“He’s a bobber all right.”
“You don’t like him?”
“Hardly know the man,” I said.
“That’s odd, because you sound as if you share the opinion of the rest of the Company when it comes to Kemp.”
“Perhaps I do, if you’ll tell me what that opinion is, Abel.”
“Disapproval. A sort of schoolmaster’s disapproval, frowning and pretending he never was a child.”
I might be slightly irritated to be told what I thought but I had to admit that Abel Glaze was right. We players of the Chamberlain’s Company did look down on the clown Will Kemp, even though Kemp had been one of the original shareholders. He’d quit the players, to be replaced by Robert Armin. Armin was a much more subtle fellow, a melancholy fool, a clown with feeling.
By contrast Kemp used to go in for the belly laughs. He swaggered and flailed around. When he jigged he stuck out his arse in the direction of the male groundlings or thrust his codpiece at the female ones. Nothing much wrong with that, but it didn’t always fit the mood of the play he was appearing in. And he added bits of business of his own, usually dirty bits – and usually to the irritation of the writers, who don’t like their words being upstaged by a clown’s antics, to say nothing of the other players, who just don’t like being upstaged. I hadn’t seen any of this myself as it was shortly before I joined the Company but I’d heard all about Kemp’s ribaldry. Finally the Chamberlain’s had enough of him. Or he had enough of them. So Kemp sold his shares and jigged his way from London to Norwich in nine days. He picked up big crowds on his journey as well as forty shillings from the mayor of Norwich for his pains.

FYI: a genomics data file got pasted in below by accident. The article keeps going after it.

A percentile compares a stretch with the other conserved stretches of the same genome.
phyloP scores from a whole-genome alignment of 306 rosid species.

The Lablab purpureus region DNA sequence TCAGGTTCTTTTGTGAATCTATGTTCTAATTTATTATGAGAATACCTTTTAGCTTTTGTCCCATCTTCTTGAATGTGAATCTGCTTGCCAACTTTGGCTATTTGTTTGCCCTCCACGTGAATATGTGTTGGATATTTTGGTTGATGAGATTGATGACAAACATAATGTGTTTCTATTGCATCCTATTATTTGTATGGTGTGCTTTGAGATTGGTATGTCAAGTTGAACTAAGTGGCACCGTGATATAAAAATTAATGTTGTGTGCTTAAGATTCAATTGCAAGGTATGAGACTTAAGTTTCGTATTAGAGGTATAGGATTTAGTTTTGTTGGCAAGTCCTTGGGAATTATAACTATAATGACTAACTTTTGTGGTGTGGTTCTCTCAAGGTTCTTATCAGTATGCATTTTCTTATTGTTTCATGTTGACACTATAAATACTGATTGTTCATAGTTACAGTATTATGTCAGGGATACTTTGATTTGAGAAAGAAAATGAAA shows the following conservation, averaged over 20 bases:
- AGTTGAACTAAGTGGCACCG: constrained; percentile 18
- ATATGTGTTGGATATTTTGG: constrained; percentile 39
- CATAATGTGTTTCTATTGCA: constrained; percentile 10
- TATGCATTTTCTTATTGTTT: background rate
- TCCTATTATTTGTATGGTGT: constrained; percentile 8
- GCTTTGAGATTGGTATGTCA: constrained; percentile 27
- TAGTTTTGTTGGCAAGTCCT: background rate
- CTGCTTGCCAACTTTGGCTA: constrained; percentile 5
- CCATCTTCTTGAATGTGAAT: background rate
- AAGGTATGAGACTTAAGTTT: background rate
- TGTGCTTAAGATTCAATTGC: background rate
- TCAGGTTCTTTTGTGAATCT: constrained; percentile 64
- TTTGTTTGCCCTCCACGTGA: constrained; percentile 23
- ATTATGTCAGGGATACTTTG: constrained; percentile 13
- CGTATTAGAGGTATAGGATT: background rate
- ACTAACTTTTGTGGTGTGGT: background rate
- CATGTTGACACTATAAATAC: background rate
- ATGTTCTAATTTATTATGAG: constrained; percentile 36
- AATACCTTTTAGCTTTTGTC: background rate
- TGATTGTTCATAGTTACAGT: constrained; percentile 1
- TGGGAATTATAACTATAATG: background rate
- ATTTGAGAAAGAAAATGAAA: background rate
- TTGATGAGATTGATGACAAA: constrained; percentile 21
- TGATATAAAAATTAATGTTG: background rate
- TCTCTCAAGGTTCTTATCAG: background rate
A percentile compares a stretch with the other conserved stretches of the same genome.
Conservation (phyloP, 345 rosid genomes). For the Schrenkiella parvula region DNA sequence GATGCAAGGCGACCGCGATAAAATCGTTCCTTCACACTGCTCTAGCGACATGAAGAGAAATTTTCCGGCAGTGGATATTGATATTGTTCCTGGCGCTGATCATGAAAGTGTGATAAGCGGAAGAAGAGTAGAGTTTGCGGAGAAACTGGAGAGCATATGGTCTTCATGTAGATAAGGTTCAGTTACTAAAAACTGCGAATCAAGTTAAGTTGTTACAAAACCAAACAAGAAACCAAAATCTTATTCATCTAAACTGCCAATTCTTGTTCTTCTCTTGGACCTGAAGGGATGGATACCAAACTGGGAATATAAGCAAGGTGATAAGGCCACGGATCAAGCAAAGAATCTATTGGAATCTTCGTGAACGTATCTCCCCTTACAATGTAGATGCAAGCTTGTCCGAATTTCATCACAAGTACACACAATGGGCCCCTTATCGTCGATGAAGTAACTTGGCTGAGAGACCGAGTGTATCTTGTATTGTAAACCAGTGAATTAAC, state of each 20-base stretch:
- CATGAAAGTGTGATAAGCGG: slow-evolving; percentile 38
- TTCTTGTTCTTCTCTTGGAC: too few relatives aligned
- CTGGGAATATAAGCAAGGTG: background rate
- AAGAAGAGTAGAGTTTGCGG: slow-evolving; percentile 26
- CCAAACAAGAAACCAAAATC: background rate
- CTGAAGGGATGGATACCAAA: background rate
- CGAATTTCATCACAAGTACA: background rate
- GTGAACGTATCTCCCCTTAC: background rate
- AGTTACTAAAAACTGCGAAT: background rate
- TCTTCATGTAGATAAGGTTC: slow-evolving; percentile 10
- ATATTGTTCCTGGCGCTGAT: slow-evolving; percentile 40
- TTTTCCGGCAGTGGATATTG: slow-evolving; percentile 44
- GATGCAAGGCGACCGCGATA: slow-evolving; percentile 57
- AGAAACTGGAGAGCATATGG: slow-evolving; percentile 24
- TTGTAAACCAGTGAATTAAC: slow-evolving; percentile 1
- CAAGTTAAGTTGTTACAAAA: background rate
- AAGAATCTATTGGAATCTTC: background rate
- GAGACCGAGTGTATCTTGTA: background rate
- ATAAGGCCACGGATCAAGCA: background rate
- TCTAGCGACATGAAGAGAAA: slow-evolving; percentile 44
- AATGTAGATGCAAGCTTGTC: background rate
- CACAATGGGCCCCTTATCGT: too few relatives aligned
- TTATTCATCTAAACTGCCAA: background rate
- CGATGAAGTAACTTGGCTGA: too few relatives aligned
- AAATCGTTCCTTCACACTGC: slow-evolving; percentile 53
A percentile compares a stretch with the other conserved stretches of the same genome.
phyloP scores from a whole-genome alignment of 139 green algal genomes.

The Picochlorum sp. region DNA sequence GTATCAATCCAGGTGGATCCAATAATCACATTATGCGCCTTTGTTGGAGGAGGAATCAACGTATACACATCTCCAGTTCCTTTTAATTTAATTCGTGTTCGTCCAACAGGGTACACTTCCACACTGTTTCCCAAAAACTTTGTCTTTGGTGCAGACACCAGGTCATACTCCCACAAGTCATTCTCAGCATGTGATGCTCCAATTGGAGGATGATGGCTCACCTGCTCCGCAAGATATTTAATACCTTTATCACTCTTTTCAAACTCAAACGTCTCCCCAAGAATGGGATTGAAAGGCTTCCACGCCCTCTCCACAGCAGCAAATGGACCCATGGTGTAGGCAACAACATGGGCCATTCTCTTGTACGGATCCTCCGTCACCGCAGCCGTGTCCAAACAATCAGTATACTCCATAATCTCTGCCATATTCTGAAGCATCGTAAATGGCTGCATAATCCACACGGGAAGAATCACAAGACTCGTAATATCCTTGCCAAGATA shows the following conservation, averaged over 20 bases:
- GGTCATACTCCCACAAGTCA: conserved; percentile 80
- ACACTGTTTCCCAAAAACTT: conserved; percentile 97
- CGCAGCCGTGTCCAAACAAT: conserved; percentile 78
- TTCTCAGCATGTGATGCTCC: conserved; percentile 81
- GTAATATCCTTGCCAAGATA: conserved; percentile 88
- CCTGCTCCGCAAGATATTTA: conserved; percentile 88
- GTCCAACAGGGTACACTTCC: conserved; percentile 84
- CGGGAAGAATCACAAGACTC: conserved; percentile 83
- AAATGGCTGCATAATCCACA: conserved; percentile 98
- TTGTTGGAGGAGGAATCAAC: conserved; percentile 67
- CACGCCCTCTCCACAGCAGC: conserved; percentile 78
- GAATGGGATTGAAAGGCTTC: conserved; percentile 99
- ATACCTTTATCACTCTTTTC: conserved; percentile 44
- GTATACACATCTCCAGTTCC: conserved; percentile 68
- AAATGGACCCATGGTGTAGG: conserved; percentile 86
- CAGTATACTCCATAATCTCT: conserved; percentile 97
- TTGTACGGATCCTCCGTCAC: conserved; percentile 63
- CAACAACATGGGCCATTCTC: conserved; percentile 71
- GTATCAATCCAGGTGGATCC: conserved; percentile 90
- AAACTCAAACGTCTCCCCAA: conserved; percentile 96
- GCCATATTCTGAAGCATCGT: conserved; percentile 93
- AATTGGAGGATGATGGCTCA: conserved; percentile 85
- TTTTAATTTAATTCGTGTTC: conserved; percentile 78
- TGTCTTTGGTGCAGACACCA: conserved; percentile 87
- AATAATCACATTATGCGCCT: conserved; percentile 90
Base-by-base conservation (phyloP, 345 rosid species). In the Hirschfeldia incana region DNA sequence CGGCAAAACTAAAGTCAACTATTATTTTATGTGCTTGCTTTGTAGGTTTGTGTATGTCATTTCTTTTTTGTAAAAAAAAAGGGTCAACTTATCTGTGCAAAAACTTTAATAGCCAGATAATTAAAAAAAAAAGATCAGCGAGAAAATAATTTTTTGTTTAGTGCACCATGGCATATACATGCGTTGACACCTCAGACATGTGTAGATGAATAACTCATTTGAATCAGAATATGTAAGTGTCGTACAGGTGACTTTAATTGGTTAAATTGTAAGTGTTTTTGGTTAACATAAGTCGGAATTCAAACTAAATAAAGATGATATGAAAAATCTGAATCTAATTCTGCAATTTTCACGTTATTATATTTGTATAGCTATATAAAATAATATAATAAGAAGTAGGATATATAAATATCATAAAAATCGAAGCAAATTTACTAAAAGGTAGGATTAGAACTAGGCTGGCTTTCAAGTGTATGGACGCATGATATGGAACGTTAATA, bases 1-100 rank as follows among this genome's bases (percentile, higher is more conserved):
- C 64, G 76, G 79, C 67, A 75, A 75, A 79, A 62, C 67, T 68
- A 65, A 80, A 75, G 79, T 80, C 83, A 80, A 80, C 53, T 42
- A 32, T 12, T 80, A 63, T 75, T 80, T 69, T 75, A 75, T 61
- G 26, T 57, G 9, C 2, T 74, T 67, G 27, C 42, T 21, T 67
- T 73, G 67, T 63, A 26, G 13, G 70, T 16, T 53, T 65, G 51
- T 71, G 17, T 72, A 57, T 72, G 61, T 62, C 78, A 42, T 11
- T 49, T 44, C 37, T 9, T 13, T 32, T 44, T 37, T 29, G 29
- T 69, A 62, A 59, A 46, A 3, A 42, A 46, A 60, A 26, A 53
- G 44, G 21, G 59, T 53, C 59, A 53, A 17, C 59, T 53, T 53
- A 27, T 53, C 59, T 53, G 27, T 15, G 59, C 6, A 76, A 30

After my single glimpse of William Kemp starting off from Whitechapel on his Norwich jig, I’d come across the clown a couple of times in one of our Southwark ale-houses, either the Goat & Monkey or the Knight of the Carpet, I can’t remember which. This was after his return and after the failure of one or two other enterprises. I believe he’d actually set out to jig his way across the Alps. But the inhabitants of those wild regions were not so well disposed towards his antics as the citizens of Ilford or Braintree and he returned a poorer man, as well as a wiser and more bitter one.
In the tavern the jovial, clowning mask slipped and a jeering manner was revealed, together with an unkind word to anyone who treated him to a pint. When Kemp discovered that I was a member of the Chamberlain’s he enquired after the health of Master Shakerag and the Bumbag brothers. I must have looked slightly taken aback at this disrespect – it was during my early days with the Company and before I grew familiar with the robust style of the players’ speech – because I saw a little smile creep across Kemp’s face at my discomfiture. And then, casting his eyes up and down my form, he said something about new players these days not being old enough to wipe themselves.
So I wasn’t altogether keen to renew my acquaintance with the clown. But Abel Glaze was very fresh to the Chamberlain’s and still in awe of the legend of Will Kemp. And I’d heard that Kemp, mellowed now and perhaps lonely, was willing enough to receive members of his old Company. He was living on sufferance in the house of a widow somewhere either in Dow-gate or in Elbow Lane. She charged him no rent, perhaps because she was under some kind of obligation to him. Or perhaps she was simply glad to have the celebrated jig-maker under her roof. Though I think that Kemp was beyond jig-making by now, even if it was only three years since his Norwich excursion. Anyway one morning when Abel badgered me for the fiftieth time about calling on the clown, I agreed to take him to the widow’s house there and then. I paused only to establish from Dick Burbage exactly where the widow lived.